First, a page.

Additional species

The sample showed some diversity in the collection of limited numbers of American eels, pumpkinseed sunfish, warmouth and eastern mudminnow. A total of 11 American eels were collected. The eels ranged in size from 8 to 24 inches with the average size at around 12 inches. Numerous other eels were seen on the outside edge of the electric field. One pumpkinseed sunfish of 6.25 inches in length was collected. The one warmouth measured a whopping 3.15 inches and the eastern mudminnow measured 2 inches in length. No black crappie or channel catfish were collected during the both the 2005 and 2007 samples.

The overall abundance of fish and their size structures have been limited by low productivity. The nature of the burrow pit pond has very little nutrients being washed into the system. These nutrients are needed at the base of the food chain for phytoplankton growth. The overall biomass of the fishery could be increased if more nutrients were present.

Biologist Reports


Catch and release fishing is mandatory for largemouth bass over 14 inches in length.

The park is open from sunrise to sunset every day except Christmas. The fishing pier is open to pedestrians for fishing 24 hours a day.

Private boat launching is prohibited. The park offers jon boat rentals for fishing opportunities on Sandy Bottom Park Pond. Canoe and pedal boats can be rented for use on the adjacent recreational pond.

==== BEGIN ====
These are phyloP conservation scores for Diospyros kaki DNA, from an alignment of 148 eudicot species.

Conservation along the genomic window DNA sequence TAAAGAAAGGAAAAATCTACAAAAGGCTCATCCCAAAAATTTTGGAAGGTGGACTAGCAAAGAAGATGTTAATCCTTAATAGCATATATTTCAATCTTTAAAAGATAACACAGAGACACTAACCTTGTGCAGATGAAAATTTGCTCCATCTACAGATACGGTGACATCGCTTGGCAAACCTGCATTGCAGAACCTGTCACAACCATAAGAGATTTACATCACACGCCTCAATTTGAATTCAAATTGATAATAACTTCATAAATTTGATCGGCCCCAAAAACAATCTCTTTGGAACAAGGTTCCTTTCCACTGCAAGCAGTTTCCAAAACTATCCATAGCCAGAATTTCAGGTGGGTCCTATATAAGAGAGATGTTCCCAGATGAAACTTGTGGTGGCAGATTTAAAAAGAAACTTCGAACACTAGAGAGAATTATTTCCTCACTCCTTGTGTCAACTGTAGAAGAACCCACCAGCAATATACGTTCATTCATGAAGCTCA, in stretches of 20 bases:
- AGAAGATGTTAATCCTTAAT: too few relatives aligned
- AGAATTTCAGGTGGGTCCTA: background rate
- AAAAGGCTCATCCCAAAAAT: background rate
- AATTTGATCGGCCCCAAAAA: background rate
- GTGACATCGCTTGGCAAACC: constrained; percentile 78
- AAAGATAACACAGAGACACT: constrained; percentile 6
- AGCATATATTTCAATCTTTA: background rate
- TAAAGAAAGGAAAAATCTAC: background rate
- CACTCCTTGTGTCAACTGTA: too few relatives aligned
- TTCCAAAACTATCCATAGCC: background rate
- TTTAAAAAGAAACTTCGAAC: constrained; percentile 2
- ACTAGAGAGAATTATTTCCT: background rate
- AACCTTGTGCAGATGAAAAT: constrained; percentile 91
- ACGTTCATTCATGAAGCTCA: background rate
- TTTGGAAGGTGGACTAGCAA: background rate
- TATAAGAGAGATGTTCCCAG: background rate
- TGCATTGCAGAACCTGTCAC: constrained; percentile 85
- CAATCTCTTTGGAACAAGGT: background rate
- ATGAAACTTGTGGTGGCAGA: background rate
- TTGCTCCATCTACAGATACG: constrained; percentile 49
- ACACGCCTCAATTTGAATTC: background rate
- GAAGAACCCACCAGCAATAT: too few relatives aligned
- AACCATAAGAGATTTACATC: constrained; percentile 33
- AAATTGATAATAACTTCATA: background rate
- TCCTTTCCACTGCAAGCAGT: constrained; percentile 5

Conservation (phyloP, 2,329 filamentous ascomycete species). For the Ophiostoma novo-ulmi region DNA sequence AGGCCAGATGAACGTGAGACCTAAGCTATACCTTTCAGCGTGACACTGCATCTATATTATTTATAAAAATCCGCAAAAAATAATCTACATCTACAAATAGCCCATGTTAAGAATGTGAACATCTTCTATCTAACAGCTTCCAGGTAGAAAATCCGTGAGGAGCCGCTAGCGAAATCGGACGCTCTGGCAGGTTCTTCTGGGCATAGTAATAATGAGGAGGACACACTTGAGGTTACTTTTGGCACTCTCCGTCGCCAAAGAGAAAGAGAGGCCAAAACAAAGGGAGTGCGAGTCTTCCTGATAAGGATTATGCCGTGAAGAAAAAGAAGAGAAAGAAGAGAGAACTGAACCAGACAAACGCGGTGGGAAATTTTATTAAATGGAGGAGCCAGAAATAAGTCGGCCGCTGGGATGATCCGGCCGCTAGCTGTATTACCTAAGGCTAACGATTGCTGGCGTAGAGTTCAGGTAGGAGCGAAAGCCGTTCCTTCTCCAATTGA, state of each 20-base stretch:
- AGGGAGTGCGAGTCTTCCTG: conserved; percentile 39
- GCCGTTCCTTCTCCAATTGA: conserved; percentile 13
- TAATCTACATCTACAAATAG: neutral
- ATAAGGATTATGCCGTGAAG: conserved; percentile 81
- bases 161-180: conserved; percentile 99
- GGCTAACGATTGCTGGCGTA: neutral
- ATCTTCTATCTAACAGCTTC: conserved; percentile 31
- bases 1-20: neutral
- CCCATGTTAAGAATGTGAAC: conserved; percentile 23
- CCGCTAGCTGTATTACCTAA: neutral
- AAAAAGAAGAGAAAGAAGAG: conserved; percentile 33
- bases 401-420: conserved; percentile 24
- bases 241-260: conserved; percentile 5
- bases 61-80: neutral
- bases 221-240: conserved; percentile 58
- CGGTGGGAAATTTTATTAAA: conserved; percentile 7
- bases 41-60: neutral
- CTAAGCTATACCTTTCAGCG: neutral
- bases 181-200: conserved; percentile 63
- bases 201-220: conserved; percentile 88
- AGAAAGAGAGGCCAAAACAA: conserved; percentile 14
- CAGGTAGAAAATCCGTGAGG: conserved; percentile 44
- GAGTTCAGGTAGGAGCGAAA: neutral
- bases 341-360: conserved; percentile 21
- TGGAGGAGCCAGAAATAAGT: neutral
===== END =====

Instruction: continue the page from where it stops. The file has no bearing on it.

Shoreline fishing is only permitted off of the fishing pier on Sandy Bottom Pond.


The park offers a variety of activities for outdoors enthusiasts. There are trails for biking and hiking and a newly created multipurpose trail that will accommodate hiking, biking and horse riding. Facilities include a boat rental, a fishing pier, an interpretive center, picnic areas, primitive camping areas and tent cabins.


Department fisheries biologists conducted an electrofishing survey of Sandy Bottom Park Pond on April 9, 2007. The sample showed that the majority of the bass were in the 14 to 18 inch range. This will be good news for anglers fishing the pond. The new management report will eventually be posted under the “Biologist Report” sidebar. The survey revealed a major increase in the catch rate of bluegills. The last two spawning seasons have produced an abundance of small bluegills. The largemouth bass are taking advantage of these bluegills. The relative weight values for bass showed a favorable increase when compared to the 2005 survey.

Department fisheries biologists plan to conduct another electrofishing survey of Sandy Bottom Pond during the spring of 2008. More data will be gathered to analyze the recruitment strength of the bass population.

More Information

For further information please contact:

Sandy Bottom Nature Park
1255 Big Bethel Road
Hampton, VA 23669
Phone: (757) 825-4657

Sandy Bottom Nature Park


Department of Game and Inland Fisheries
3801 John Tyler Hwy.
Charles City, VA 23030

Phone: (804) 829-6580, Ext. 129